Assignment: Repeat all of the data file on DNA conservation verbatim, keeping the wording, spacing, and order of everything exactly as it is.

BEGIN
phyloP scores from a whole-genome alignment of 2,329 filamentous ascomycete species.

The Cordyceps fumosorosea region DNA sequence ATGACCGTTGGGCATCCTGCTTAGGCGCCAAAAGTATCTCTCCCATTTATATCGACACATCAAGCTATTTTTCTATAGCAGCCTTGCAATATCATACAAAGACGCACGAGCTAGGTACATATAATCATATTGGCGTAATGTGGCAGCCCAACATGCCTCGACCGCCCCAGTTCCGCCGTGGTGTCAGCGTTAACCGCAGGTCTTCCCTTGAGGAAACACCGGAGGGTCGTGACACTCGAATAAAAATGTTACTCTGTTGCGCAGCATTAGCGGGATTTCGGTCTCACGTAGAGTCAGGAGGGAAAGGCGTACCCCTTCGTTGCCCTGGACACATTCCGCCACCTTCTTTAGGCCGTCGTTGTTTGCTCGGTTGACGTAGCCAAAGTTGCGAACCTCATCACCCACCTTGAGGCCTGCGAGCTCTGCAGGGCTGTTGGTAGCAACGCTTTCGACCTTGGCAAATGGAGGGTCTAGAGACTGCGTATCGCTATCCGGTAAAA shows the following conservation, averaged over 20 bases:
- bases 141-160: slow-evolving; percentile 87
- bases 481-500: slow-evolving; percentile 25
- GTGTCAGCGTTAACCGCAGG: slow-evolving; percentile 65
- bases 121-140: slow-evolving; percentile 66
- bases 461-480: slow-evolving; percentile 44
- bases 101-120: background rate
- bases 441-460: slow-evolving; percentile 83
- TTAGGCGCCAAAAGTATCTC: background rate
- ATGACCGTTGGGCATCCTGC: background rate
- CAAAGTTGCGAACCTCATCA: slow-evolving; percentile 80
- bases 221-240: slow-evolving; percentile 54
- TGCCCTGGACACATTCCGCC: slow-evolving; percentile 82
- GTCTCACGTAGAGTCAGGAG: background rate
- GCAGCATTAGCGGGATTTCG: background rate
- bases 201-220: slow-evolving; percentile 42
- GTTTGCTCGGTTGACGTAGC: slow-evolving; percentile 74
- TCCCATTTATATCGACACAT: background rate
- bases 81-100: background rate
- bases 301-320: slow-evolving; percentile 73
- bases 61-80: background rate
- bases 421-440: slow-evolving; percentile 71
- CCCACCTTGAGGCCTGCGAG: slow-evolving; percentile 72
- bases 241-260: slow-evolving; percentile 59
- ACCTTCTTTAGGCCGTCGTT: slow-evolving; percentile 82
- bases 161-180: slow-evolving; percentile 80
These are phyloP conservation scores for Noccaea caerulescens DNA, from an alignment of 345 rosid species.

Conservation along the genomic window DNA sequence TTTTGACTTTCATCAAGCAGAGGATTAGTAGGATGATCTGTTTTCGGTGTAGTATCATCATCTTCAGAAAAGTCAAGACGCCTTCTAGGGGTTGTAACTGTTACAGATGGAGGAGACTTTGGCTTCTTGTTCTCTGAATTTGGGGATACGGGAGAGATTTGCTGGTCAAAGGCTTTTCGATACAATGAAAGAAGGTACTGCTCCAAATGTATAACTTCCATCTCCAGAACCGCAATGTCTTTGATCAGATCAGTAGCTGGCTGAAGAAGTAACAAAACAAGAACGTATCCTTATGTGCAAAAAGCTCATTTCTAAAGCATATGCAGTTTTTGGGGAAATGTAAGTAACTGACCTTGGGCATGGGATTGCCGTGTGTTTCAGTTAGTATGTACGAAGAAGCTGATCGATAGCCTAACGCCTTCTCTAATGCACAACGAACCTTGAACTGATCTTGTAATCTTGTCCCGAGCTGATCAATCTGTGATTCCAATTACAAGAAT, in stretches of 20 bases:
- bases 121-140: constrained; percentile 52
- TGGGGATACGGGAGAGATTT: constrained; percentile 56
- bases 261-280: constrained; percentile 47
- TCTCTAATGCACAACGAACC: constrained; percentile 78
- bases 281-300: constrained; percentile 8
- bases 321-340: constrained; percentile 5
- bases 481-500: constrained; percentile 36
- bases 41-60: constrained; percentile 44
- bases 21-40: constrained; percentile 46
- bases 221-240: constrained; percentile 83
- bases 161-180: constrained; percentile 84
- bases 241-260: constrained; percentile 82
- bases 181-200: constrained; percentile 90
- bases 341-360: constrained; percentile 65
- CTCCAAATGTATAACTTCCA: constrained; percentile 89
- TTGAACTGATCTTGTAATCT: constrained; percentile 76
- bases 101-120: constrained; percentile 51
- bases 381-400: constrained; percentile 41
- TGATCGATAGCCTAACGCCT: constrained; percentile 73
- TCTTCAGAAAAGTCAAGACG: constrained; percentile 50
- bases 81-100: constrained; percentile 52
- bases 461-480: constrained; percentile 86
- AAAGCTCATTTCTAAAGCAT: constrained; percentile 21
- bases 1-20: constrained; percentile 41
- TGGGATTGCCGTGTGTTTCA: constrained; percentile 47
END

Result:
phyloP scores from a whole-genome alignment of 2,329 filamentous ascomycete species.

The Cordyceps fumosorosea region DNA sequence ATGACCGTTGGGCATCCTGCTTAGGCGCCAAAAGTATCTCTCCCATTTATATCGACACATCAAGCTATTTTTCTATAGCAGCCTTGCAATATCATACAAAGACGCACGAGCTAGGTACATATAATCATATTGGCGTAATGTGGCAGCCCAACATGCCTCGACCGCCCCAGTTCCGCCGTGGTGTCAGCGTTAACCGCAGGTCTTCCCTTGAGGAAACACCGGAGGGTCGTGACACTCGAATAAAAATGTTACTCTGTTGCGCAGCATTAGCGGGATTTCGGTCTCACGTAGAGTCAGGAGGGAAAGGCGTACCCCTTCGTTGCCCTGGACACATTCCGCCACCTTCTTTAGGCCGTCGTTGTTTGCTCGGTTGACGTAGCCAAAGTTGCGAACCTCATCACCCACCTTGAGGCCTGCGAGCTCTGCAGGGCTGTTGGTAGCAACGCTTTCGACCTTGGCAAATGGAGGGTCTAGAGACTGCGTATCGCTATCCGGTAAAA shows the following conservation, averaged over 20 bases:
- bases 141-160: slow-evolving; percentile 87
- bases 481-500: slow-evolving; percentile 25
- GTGTCAGCGTTAACCGCAGG: slow-evolving; percentile 65
- bases 121-140: slow-evolving; percentile 66
- bases 461-480: slow-evolving; percentile 44
- bases 101-120: background rate
- bases 441-460: slow-evolving; percentile 83
- TTAGGCGCCAAAAGTATCTC: background rate
- ATGACCGTTGGGCATCCTGC: background rate
- CAAAGTTGCGAACCTCATCA: slow-evolving; percentile 80
- bases 221-240: slow-evolving; percentile 54
- TGCCCTGGACACATTCCGCC: slow-evolving; percentile 82
- GTCTCACGTAGAGTCAGGAG: background rate
- GCAGCATTAGCGGGATTTCG: background rate
- bases 201-220: slow-evolving; percentile 42
- GTTTGCTCGGTTGACGTAGC: slow-evolving; percentile 74
- TCCCATTTATATCGACACAT: background rate
- bases 81-100: background rate
- bases 301-320: slow-evolving; percentile 73
- bases 61-80: background rate
- bases 421-440: slow-evolving; percentile 71
- CCCACCTTGAGGCCTGCGAG: slow-evolving; percentile 72
- bases 241-260: slow-evolving; percentile 59
- ACCTTCTTTAGGCCGTCGTT: slow-evolving; percentile 82
- bases 161-180: slow-evolving; percentile 80
These are phyloP conservation scores for Noccaea caerulescens DNA, from an alignment of 345 rosid species.

Conservation along the genomic window DNA sequence TTTTGACTTTCATCAAGCAGAGGATTAGTAGGATGATCTGTTTTCGGTGTAGTATCATCATCTTCAGAAAAGTCAAGACGCCTTCTAGGGGTTGTAACTGTTACAGATGGAGGAGACTTTGGCTTCTTGTTCTCTGAATTTGGGGATACGGGAGAGATTTGCTGGTCAAAGGCTTTTCGATACAATGAAAGAAGGTACTGCTCCAAATGTATAACTTCCATCTCCAGAACCGCAATGTCTTTGATCAGATCAGTAGCTGGCTGAAGAAGTAACAAAACAAGAACGTATCCTTATGTGCAAAAAGCTCATTTCTAAAGCATATGCAGTTTTTGGGGAAATGTAAGTAACTGACCTTGGGCATGGGATTGCCGTGTGTTTCAGTTAGTATGTACGAAGAAGCTGATCGATAGCCTAACGCCTTCTCTAATGCACAACGAACCTTGAACTGATCTTGTAATCTTGTCCCGAGCTGATCAATCTGTGATTCCAATTACAAGAAT, in stretches of 20 bases:
- bases 121-140: constrained; percentile 52
- TGGGGATACGGGAGAGATTT: constrained; percentile 56
- bases 261-280: constrained; percentile 47
- TCTCTAATGCACAACGAACC: constrained; percentile 78
- bases 281-300: constrained; percentile 8
- bases 321-340: constrained; percentile 5
- bases 481-500: constrained; percentile 36
- bases 41-60: constrained; percentile 44
- bases 21-40: constrained; percentile 46
- bases 221-240: constrained; percentile 83
- bases 161-180: constrained; percentile 84
- bases 241-260: constrained; percentile 82
- bases 181-200: constrained; percentile 90
- bases 341-360: constrained; percentile 65
- CTCCAAATGTATAACTTCCA: constrained; percentile 89
- TTGAACTGATCTTGTAATCT: constrained; percentile 76
- bases 101-120: constrained; percentile 51
- bases 381-400: constrained; percentile 41
- TGATCGATAGCCTAACGCCT: constrained; percentile 73
- TCTTCAGAAAAGTCAAGACG: constrained; percentile 50
- bases 81-100: constrained; percentile 52
- bases 461-480: constrained; percentile 86
- AAAGCTCATTTCTAAAGCAT: constrained; percentile 21
- bases 1-20: constrained; percentile 41
- TGGGATTGCCGTGTGTTTCA: constrained; percentile 47